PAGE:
Guest blog post by Family Tree Magazine Contributing Editor Sunny Jane Morton
For 80 years, the FamilySearch Family History Library (FHL) has made its enormous stash of microfilmed genealogy records available to researchers through an inexpensive rental service through local FamilySearch Centers.
That’s about to change: FamilySearch has announced that this service will end Aug. 31. Reasons include declining demand for film, dramatic increases in the costs of reproducing films, and the difficulty of supporting aging microfilm technology.
It’s easy to be dismayed by the news, even when you acknowledge it was bound to happen. Many of us have solved family history mysteries with these microfilmed records.
Fortunately, most FamilySearch microfilm is already been digitized and posted on the free FamilySearch website or another genealogy site. That’s more than 1.5 million rolls, including the most popular ones.
“The remaining [eligible] microfilms should be digitized by the end of 2020,” according to the announcement. “All new records from its ongoing global efforts are already using digital camera equipment.”
I’ve been a grateful user of the film rental program. And the millions of records FamilySearch makes available online for free more than offset offsets this inconvenience to my research.
But after Aug. 31 and before 2020, what can we do about accessing records that aren’t yet digitized? Try these seven ideas:
1. Keep using the FamilySearch online catalog of the FHL’s books and microfilmed records.
You can order microfilm up through Aug. 31 (click here to see how). You’ll get 90 days to view the film. When digitized films are posted at FamilySearch, the item’s catalog entry links to the online collection. Even if you don’t find a borrowable item in the catalog, it’s useful for identifying records you may be able to access elsewhere (see below). Here are our tips on searching the catalog.
2. Check other libraries.
If you find a noncirculating item described in the FamilySearch catalog, click the link to view the catalog record in WorldCat.
It’ll take you to this item’s listing in WorldCat, a free catalog of holdings in libraries around the world. You’ll see libraries that have the item, and link to their lending policies. You may discover records in other formats, such as digitized, in a book or original manuscript records.
3. Search for digitized versions of the records.
Search the web for the names and descriptions of records you’ve identified in the FamilySearch catalog. You may find digitized versions at free sites such as HathiTrust, Internet Archive, state library websites, and others. Also search the database catalogs on genealogy websites such as Ancestry.com, MyHeritage and Findmypast.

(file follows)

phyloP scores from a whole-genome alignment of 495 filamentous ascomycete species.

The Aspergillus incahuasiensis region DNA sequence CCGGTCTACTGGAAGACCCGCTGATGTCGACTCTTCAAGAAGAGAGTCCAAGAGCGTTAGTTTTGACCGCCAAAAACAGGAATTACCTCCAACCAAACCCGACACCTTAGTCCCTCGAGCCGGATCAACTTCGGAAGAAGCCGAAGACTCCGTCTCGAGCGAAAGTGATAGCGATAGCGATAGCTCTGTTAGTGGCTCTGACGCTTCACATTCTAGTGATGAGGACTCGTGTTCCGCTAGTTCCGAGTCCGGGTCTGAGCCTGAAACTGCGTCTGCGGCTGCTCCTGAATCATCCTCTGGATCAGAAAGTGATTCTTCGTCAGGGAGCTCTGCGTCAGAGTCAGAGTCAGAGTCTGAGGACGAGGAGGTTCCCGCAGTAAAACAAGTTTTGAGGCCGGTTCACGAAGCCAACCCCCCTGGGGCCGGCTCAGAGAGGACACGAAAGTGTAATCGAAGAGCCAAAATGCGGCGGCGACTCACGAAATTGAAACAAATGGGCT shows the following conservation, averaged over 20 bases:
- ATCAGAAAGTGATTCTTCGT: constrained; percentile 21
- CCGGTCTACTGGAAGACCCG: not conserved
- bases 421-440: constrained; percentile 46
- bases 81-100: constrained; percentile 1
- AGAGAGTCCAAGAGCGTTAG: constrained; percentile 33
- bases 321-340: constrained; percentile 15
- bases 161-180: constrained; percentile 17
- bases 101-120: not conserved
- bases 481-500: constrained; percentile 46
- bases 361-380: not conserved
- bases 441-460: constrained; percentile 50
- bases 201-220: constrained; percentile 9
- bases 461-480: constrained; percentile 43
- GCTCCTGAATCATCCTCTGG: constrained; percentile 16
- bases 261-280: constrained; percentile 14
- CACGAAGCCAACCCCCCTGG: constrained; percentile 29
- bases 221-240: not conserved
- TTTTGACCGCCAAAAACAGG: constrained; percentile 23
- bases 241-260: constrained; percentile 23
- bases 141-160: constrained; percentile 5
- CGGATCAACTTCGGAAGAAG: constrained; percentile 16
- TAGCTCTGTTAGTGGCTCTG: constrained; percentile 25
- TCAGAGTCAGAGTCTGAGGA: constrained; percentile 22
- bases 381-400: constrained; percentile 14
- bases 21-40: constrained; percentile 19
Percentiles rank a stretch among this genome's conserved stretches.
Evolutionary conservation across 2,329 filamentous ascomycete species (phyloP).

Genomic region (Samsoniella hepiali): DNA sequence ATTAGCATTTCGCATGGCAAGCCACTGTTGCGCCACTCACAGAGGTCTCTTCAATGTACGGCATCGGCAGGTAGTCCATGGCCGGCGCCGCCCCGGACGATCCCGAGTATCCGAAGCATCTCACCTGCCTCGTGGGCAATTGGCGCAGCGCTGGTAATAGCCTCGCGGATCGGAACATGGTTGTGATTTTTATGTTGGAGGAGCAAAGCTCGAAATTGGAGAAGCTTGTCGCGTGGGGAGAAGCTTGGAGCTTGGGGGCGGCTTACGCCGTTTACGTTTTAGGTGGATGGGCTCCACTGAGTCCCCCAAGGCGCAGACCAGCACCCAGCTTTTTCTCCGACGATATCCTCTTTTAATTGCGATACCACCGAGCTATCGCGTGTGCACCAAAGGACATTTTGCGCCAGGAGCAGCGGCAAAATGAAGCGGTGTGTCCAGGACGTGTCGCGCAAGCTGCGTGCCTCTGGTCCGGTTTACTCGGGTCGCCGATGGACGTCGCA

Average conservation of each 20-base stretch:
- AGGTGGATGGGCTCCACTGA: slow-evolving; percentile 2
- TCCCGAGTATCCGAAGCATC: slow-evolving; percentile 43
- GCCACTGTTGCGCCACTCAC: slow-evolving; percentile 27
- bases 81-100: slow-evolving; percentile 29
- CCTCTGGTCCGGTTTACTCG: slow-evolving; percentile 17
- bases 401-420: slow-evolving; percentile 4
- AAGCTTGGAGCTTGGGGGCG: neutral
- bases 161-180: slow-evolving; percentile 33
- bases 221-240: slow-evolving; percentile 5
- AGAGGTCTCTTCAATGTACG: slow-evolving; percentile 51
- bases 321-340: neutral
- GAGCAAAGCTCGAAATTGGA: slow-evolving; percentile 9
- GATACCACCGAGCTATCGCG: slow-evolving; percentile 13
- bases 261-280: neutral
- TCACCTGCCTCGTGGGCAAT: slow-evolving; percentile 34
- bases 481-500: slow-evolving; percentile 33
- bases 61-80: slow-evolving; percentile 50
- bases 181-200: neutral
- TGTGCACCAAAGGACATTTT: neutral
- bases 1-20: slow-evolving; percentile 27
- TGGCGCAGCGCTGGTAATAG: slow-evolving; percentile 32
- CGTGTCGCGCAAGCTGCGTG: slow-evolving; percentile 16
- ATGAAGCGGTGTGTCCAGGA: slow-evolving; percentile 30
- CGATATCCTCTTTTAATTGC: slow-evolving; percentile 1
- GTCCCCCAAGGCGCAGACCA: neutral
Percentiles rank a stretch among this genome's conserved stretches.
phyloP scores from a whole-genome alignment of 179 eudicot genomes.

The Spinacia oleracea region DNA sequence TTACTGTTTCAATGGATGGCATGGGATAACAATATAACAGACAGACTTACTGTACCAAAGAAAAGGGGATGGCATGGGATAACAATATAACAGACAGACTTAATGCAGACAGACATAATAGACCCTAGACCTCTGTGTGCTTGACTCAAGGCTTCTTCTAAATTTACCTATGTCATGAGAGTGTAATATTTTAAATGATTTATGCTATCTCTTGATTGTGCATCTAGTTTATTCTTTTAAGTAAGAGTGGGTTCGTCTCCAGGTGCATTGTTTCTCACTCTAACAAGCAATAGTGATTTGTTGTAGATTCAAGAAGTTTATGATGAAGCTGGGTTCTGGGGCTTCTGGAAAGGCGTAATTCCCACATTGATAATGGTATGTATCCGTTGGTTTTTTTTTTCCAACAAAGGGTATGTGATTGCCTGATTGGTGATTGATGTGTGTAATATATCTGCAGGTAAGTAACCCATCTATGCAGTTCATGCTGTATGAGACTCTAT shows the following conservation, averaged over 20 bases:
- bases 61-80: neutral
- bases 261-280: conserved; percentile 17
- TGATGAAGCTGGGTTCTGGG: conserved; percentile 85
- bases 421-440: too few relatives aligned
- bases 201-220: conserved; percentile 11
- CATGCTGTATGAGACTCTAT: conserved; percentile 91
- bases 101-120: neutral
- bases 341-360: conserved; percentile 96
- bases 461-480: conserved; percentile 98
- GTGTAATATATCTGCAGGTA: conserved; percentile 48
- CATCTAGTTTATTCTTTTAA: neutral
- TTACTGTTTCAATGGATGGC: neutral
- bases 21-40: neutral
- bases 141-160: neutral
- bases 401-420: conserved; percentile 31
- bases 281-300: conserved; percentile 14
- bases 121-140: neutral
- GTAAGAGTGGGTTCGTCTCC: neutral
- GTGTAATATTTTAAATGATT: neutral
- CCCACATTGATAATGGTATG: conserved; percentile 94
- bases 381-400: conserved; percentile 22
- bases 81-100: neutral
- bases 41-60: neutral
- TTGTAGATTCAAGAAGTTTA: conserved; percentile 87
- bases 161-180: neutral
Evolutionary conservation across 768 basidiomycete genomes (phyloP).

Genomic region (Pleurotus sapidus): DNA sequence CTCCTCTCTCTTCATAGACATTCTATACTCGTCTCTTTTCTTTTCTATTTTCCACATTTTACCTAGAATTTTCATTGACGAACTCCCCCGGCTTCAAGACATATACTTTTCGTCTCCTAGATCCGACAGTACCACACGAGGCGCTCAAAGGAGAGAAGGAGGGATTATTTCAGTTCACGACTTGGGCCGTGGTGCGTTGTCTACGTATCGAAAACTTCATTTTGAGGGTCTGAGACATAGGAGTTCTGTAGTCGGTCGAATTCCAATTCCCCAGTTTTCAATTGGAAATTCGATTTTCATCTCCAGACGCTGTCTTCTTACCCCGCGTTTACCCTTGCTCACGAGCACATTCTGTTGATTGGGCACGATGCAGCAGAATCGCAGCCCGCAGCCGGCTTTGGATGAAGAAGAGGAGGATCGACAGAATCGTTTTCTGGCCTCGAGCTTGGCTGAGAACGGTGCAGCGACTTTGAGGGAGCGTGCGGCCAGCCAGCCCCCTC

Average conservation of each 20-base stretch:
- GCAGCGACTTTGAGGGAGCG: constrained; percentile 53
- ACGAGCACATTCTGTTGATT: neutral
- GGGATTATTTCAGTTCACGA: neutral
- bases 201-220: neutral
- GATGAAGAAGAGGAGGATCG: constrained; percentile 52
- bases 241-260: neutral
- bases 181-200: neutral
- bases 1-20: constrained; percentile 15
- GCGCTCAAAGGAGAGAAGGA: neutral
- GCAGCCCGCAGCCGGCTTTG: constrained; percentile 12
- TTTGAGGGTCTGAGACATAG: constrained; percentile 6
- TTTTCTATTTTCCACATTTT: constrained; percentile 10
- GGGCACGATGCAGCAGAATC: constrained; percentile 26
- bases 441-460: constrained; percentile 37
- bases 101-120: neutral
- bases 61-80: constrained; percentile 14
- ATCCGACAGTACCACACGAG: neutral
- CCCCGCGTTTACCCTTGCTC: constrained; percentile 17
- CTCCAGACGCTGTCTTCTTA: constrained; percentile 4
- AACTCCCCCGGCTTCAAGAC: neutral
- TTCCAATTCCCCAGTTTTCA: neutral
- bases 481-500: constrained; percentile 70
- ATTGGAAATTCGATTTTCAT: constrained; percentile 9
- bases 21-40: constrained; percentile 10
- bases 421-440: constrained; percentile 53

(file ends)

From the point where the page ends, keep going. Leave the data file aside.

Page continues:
4. Visit a genealogy library such as …
- Family History Library in Salt Lake City, which will maintain its non-digitized microfilm collection in-house
- New England Historic Genealogical Society in Boston
- Daughters of the American Revolution Library in Washington, D.C.
- state archives and repositories, such as the Ohio Genealogical Society Library and the California Genealogical Society Library
- libraries in your ancestral hometowns and the 10 road trip-worthy public libraries on our list
5. Use library lookup and photocopy services.
Some libraries fill requests for lookups and photocopies for a fee. Check the website or call for instructions; usually, you must provide the book or microfilm title and specifics such as a name, date or page number. Firms offering research at the FHL include Genealogists.com.
6. Hire a researcher.
If you need someone to search through records—not just check an index or flip to the page you specify and copy it—consider hiring a researcher by the hour. Many libraries offer in-house research services, or they may supply a list of local researchers.
7. Find original records.
It might be easier to access original records, if they exist, than microfilmed versions. Start with the FamilySearch catalog listing. Look for the name of the repository that provided the original records (often under “Author”). Search that repository’s website to see if the records are still there.
FamilySearch’s renewed focus on digital efforts means its free online genealogy resources will grow even faster. Watch the Family Tree Shop for my Aug. 21 webinar on the free FamilySearch website, in which I’ll share my search tricks for getting the most out of this website.
Meanwhile, grab my must-have comparison of the “big three” commercial sites, Ancestry, Findmypast and MyHeritage. I’ll help you decide which one’s right for you.